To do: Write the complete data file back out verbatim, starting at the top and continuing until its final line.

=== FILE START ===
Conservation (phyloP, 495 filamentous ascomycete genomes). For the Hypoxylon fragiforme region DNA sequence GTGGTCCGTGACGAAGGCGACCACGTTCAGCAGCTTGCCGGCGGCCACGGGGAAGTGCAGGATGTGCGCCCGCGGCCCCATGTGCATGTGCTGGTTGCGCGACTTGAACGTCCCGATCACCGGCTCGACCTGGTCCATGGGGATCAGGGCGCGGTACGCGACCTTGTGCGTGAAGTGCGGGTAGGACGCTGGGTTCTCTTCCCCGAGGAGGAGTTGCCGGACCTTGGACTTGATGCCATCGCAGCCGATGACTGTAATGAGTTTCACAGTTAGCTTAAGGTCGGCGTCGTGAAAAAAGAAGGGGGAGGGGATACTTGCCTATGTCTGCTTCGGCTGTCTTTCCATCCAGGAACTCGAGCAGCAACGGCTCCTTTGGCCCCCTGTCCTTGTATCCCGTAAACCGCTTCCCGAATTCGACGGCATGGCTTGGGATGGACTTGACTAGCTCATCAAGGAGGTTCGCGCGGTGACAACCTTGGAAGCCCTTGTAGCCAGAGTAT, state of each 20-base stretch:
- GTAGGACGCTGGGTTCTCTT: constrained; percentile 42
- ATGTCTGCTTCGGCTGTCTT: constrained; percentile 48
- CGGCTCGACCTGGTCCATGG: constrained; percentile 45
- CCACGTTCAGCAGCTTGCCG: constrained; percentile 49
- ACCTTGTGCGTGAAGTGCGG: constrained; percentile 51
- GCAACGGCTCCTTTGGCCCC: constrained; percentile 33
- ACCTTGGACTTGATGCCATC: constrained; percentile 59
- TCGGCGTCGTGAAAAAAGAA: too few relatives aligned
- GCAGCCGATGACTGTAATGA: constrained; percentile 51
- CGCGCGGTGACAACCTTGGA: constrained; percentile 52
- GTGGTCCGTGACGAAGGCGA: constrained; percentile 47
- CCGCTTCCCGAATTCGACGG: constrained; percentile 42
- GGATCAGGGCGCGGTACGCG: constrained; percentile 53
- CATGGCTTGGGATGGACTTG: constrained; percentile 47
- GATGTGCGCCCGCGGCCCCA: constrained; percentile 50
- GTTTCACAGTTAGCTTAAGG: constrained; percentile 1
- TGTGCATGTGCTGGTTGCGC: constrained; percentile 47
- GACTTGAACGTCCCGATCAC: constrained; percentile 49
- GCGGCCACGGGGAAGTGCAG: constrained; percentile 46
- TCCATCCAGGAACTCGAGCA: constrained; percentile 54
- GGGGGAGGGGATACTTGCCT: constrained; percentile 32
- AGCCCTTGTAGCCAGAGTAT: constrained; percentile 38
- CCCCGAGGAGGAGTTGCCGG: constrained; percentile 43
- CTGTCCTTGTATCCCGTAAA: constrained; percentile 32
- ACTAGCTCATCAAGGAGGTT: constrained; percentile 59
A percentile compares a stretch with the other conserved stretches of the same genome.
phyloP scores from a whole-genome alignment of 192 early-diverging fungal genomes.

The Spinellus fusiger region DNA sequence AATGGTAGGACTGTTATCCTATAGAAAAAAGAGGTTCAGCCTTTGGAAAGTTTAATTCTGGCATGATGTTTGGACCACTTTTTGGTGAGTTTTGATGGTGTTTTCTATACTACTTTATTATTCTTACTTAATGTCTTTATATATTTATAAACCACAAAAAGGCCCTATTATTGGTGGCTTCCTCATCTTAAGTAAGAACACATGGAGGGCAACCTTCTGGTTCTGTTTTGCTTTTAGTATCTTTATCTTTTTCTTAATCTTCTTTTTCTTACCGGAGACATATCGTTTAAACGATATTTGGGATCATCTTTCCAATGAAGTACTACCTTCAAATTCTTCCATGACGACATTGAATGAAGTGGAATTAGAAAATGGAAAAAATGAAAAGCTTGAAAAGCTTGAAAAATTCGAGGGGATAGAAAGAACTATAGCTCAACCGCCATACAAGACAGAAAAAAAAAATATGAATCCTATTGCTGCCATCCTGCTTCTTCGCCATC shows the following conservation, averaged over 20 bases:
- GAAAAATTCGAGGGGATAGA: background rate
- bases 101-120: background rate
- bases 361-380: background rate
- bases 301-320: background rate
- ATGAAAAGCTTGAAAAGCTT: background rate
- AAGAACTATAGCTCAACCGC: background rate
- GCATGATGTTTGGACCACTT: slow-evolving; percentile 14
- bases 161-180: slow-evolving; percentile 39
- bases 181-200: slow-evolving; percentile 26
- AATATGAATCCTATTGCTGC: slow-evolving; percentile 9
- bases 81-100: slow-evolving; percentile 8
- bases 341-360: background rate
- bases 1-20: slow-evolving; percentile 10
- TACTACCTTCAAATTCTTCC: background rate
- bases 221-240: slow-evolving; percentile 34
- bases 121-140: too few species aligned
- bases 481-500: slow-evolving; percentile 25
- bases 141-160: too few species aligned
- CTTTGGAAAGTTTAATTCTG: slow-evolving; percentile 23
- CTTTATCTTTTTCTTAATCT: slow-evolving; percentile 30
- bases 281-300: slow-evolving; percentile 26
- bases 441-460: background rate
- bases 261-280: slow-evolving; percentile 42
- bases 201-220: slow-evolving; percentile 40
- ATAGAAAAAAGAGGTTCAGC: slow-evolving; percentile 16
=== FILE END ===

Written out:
Conservation (phyloP, 495 filamentous ascomycete genomes). For the Hypoxylon fragiforme region DNA sequence GTGGTCCGTGACGAAGGCGACCACGTTCAGCAGCTTGCCGGCGGCCACGGGGAAGTGCAGGATGTGCGCCCGCGGCCCCATGTGCATGTGCTGGTTGCGCGACTTGAACGTCCCGATCACCGGCTCGACCTGGTCCATGGGGATCAGGGCGCGGTACGCGACCTTGTGCGTGAAGTGCGGGTAGGACGCTGGGTTCTCTTCCCCGAGGAGGAGTTGCCGGACCTTGGACTTGATGCCATCGCAGCCGATGACTGTAATGAGTTTCACAGTTAGCTTAAGGTCGGCGTCGTGAAAAAAGAAGGGGGAGGGGATACTTGCCTATGTCTGCTTCGGCTGTCTTTCCATCCAGGAACTCGAGCAGCAACGGCTCCTTTGGCCCCCTGTCCTTGTATCCCGTAAACCGCTTCCCGAATTCGACGGCATGGCTTGGGATGGACTTGACTAGCTCATCAAGGAGGTTCGCGCGGTGACAACCTTGGAAGCCCTTGTAGCCAGAGTAT, state of each 20-base stretch:
- GTAGGACGCTGGGTTCTCTT: constrained; percentile 42
- ATGTCTGCTTCGGCTGTCTT: constrained; percentile 48
- CGGCTCGACCTGGTCCATGG: constrained; percentile 45
- CCACGTTCAGCAGCTTGCCG: constrained; percentile 49
- ACCTTGTGCGTGAAGTGCGG: constrained; percentile 51
- GCAACGGCTCCTTTGGCCCC: constrained; percentile 33
- ACCTTGGACTTGATGCCATC: constrained; percentile 59
- TCGGCGTCGTGAAAAAAGAA: too few relatives aligned
- GCAGCCGATGACTGTAATGA: constrained; percentile 51
- CGCGCGGTGACAACCTTGGA: constrained; percentile 52
- GTGGTCCGTGACGAAGGCGA: constrained; percentile 47
- CCGCTTCCCGAATTCGACGG: constrained; percentile 42
- GGATCAGGGCGCGGTACGCG: constrained; percentile 53
- CATGGCTTGGGATGGACTTG: constrained; percentile 47
- GATGTGCGCCCGCGGCCCCA: constrained; percentile 50
- GTTTCACAGTTAGCTTAAGG: constrained; percentile 1
- TGTGCATGTGCTGGTTGCGC: constrained; percentile 47
- GACTTGAACGTCCCGATCAC: constrained; percentile 49
- GCGGCCACGGGGAAGTGCAG: constrained; percentile 46
- TCCATCCAGGAACTCGAGCA: constrained; percentile 54
- GGGGGAGGGGATACTTGCCT: constrained; percentile 32
- AGCCCTTGTAGCCAGAGTAT: constrained; percentile 38
- CCCCGAGGAGGAGTTGCCGG: constrained; percentile 43
- CTGTCCTTGTATCCCGTAAA: constrained; percentile 32
- ACTAGCTCATCAAGGAGGTT: constrained; percentile 59
A percentile compares a stretch with the other conserved stretches of the same genome.
phyloP scores from a whole-genome alignment of 192 early-diverging fungal genomes.

The Spinellus fusiger region DNA sequence AATGGTAGGACTGTTATCCTATAGAAAAAAGAGGTTCAGCCTTTGGAAAGTTTAATTCTGGCATGATGTTTGGACCACTTTTTGGTGAGTTTTGATGGTGTTTTCTATACTACTTTATTATTCTTACTTAATGTCTTTATATATTTATAAACCACAAAAAGGCCCTATTATTGGTGGCTTCCTCATCTTAAGTAAGAACACATGGAGGGCAACCTTCTGGTTCTGTTTTGCTTTTAGTATCTTTATCTTTTTCTTAATCTTCTTTTTCTTACCGGAGACATATCGTTTAAACGATATTTGGGATCATCTTTCCAATGAAGTACTACCTTCAAATTCTTCCATGACGACATTGAATGAAGTGGAATTAGAAAATGGAAAAAATGAAAAGCTTGAAAAGCTTGAAAAATTCGAGGGGATAGAAAGAACTATAGCTCAACCGCCATACAAGACAGAAAAAAAAAATATGAATCCTATTGCTGCCATCCTGCTTCTTCGCCATC shows the following conservation, averaged over 20 bases:
- GAAAAATTCGAGGGGATAGA: background rate
- bases 101-120: background rate
- bases 361-380: background rate
- bases 301-320: background rate
- ATGAAAAGCTTGAAAAGCTT: background rate
- AAGAACTATAGCTCAACCGC: background rate
- GCATGATGTTTGGACCACTT: slow-evolving; percentile 14
- bases 161-180: slow-evolving; percentile 39
- bases 181-200: slow-evolving; percentile 26
- AATATGAATCCTATTGCTGC: slow-evolving; percentile 9
- bases 81-100: slow-evolving; percentile 8
- bases 341-360: background rate
- bases 1-20: slow-evolving; percentile 10
- TACTACCTTCAAATTCTTCC: background rate
- bases 221-240: slow-evolving; percentile 34
- bases 121-140: too few species aligned
- bases 481-500: slow-evolving; percentile 25
- bases 141-160: too few species aligned
- CTTTGGAAAGTTTAATTCTG: slow-evolving; percentile 23
- CTTTATCTTTTTCTTAATCT: slow-evolving; percentile 30
- bases 281-300: slow-evolving; percentile 26
- bases 441-460: background rate
- bases 261-280: slow-evolving; percentile 42
- bases 201-220: slow-evolving; percentile 40
- ATAGAAAAAAGAGGTTCAGC: slow-evolving; percentile 16